A surprisingly rich memoir from a two-time Grammy winner and acclaimed backup singer.
Amid a glut of rock memoirs, it seems that anyone who ever had a hit has written a book, and Coolidge wouldn’t seem to have the richest story to tell, as she is best known for a tepid 1970s remake of “Higher and Higher” and as the lower-profile spouse in her tempestuous marriage to Kris Kristofferson during that time. However, in a manner that rarely seems gossipy and never salacious, the author presents her perspective on the sea changes that rock underwent in the early 1970s, an era in which she played a key role in the careers and lives of Leon Russell, Joe Cocker, Eric Clapton, and Crosby, Stills and Nash. “If you look back at this period in my life, it might seem like I was sleeping with every guy in town,” writes Coolidge. “I wasn’t. Leon and I were together for close to a year, same with Graham.” She details the seismic shifts that took place as Russell joined forces with Delaney and Bonnie, then stole their band for the Mad Dogs and Englishmen tour that almost ruined Cocker, and Eric Clapton forsook the supergroup status of Cream and Blind Faith to fall under the Southern sway of Delaney Bramlett. The drummer through much of this period was Jim Gordon, whose demons would lead him to beat his girlfriend, Coolidge, unconscious and later murder his mother. The author also recounts how routinely Delaney battered Bonnie as well as Ike Turner’s mistreatment of Tina. She saw marijuana give way to cocaine and heroin as British rock stars in particular developed a sense of entitlement. “I wanted to say, What is wrong with you people? What did your mother teach you?” writes Coolidge, who comes across as not all that deep but uncommonly decent. The instant attraction with Kristofferson and volatile estrangement receives a full airing, as well.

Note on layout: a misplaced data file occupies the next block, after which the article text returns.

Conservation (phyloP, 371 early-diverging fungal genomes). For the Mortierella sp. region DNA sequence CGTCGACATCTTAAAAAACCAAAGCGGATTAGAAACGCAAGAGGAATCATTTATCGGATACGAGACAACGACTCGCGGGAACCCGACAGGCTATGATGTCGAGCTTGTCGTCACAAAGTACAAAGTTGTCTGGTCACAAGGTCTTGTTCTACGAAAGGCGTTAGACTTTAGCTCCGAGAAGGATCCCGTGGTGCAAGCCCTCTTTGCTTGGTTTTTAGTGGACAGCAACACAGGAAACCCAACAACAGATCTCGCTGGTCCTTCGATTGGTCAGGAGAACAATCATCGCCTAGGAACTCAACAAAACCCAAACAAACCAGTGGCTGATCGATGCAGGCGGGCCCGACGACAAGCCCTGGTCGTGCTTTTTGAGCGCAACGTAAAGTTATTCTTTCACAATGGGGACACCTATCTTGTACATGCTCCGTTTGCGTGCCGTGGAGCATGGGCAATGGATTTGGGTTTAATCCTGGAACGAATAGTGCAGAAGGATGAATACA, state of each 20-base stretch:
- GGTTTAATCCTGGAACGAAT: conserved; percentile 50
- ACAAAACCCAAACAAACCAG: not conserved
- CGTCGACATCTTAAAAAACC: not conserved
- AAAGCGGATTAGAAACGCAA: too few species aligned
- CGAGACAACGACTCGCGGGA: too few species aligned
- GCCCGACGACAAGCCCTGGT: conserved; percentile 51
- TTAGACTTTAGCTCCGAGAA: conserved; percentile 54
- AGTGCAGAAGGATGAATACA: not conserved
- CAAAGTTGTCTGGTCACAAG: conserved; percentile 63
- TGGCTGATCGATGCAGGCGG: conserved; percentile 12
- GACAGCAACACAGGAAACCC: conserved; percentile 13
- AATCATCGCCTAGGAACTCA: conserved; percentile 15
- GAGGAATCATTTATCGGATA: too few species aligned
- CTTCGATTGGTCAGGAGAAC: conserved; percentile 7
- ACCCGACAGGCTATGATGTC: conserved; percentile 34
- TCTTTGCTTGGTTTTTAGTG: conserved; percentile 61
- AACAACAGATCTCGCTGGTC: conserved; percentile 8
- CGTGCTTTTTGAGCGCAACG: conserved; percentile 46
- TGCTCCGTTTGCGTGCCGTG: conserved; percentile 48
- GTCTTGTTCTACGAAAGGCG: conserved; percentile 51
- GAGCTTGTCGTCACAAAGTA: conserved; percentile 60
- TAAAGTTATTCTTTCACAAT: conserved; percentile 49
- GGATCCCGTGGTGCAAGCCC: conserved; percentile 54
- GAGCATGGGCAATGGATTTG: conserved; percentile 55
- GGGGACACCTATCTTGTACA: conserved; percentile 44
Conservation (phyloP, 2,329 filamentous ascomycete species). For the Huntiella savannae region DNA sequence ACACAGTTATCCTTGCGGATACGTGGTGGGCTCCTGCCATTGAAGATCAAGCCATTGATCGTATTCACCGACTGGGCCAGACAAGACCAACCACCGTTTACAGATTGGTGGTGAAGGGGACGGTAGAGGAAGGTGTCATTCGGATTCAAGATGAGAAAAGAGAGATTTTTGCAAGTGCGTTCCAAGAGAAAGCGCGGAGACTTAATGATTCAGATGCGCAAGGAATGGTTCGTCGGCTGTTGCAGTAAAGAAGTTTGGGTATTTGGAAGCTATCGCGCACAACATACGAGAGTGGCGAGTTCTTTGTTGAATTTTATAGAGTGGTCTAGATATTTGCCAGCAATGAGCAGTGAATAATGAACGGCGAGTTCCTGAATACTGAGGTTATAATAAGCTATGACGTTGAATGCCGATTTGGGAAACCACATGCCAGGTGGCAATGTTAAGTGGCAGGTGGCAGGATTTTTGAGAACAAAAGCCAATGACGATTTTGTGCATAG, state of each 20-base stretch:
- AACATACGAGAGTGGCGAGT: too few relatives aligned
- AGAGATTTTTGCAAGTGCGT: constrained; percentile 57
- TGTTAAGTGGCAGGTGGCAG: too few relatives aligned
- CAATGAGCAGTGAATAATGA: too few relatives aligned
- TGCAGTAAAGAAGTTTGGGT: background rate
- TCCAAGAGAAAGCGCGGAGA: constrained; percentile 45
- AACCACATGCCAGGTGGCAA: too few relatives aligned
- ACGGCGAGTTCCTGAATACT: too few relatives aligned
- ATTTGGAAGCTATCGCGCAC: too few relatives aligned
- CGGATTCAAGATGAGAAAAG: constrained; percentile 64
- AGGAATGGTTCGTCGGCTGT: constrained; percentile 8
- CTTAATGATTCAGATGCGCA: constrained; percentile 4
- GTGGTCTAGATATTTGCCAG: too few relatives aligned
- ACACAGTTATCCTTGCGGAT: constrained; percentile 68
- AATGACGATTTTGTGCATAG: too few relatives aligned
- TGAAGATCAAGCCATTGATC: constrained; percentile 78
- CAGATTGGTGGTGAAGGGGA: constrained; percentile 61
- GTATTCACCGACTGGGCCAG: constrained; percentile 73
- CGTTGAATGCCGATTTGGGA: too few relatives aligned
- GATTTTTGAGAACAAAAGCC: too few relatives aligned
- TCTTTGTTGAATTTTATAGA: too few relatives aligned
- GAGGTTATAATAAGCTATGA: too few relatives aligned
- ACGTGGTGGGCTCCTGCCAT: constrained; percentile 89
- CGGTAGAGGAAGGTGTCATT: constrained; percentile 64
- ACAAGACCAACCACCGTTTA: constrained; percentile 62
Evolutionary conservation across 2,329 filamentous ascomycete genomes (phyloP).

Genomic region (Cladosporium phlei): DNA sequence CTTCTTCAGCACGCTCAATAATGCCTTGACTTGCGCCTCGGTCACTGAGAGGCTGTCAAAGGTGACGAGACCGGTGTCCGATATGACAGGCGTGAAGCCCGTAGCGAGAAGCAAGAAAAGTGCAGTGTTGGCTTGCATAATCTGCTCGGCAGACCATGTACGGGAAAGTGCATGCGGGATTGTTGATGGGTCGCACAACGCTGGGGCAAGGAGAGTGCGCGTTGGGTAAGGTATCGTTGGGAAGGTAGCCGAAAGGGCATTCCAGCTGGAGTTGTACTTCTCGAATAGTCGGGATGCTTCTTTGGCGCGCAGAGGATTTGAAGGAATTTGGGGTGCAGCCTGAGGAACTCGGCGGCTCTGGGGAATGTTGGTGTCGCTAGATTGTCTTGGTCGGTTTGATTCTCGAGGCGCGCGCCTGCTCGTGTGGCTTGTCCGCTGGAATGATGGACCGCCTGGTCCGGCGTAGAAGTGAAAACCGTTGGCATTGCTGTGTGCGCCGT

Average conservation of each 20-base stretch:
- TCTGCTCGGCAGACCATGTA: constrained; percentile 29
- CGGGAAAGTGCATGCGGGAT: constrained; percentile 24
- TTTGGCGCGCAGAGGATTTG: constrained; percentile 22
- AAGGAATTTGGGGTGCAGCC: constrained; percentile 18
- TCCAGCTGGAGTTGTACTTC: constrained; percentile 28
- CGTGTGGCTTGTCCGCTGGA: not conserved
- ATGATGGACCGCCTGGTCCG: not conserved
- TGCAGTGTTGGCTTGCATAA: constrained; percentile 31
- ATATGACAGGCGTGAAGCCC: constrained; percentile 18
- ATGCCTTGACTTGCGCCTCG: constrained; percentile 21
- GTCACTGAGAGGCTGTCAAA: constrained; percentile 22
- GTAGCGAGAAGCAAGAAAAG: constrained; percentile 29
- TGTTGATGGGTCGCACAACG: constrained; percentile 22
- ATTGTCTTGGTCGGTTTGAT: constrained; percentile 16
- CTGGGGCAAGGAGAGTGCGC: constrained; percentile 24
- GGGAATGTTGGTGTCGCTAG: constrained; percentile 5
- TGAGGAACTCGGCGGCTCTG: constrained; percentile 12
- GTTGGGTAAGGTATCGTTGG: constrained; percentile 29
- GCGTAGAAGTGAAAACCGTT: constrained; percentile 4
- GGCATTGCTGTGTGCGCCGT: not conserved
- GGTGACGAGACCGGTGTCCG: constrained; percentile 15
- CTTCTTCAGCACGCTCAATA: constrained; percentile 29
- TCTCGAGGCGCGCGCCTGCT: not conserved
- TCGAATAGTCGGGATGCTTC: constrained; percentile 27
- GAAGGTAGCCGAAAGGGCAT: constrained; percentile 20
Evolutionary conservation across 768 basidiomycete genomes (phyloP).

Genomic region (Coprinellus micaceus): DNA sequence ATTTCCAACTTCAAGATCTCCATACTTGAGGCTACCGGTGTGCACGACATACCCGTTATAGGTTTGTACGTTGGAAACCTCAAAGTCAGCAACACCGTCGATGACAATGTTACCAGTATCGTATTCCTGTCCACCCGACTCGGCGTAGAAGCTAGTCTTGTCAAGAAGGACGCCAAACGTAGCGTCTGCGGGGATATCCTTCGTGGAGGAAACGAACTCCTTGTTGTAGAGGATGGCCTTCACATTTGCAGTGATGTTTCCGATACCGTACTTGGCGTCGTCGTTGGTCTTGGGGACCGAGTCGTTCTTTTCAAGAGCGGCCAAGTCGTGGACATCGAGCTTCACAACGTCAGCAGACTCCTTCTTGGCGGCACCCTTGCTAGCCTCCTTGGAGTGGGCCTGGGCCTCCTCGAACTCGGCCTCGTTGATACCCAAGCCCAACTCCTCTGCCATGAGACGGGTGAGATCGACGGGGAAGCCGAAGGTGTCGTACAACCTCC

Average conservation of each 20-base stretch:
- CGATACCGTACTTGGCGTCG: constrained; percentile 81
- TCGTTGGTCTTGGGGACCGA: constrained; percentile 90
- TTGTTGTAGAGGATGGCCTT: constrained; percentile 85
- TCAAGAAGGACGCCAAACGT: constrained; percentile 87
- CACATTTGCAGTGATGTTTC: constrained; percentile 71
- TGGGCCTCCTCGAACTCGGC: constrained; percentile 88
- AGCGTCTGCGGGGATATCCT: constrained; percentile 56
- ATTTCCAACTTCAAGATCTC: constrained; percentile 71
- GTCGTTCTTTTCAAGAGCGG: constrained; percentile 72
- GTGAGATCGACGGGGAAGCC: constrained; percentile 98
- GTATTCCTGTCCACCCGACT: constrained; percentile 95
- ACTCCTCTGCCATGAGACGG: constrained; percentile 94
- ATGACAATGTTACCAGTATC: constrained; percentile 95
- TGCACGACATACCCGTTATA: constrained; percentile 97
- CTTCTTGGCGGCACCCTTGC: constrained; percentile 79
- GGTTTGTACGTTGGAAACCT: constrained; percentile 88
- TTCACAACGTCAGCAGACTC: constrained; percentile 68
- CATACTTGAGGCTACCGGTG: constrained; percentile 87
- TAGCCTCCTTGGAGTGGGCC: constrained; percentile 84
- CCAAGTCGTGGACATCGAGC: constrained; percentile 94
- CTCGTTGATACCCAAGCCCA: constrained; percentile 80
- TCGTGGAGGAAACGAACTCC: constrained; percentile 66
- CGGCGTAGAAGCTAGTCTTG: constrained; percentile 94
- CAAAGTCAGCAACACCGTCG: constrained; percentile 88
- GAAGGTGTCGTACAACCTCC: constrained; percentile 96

Where memoirs from bigger stars often fail to deliver, this illuminating autobiography exceeds expectations.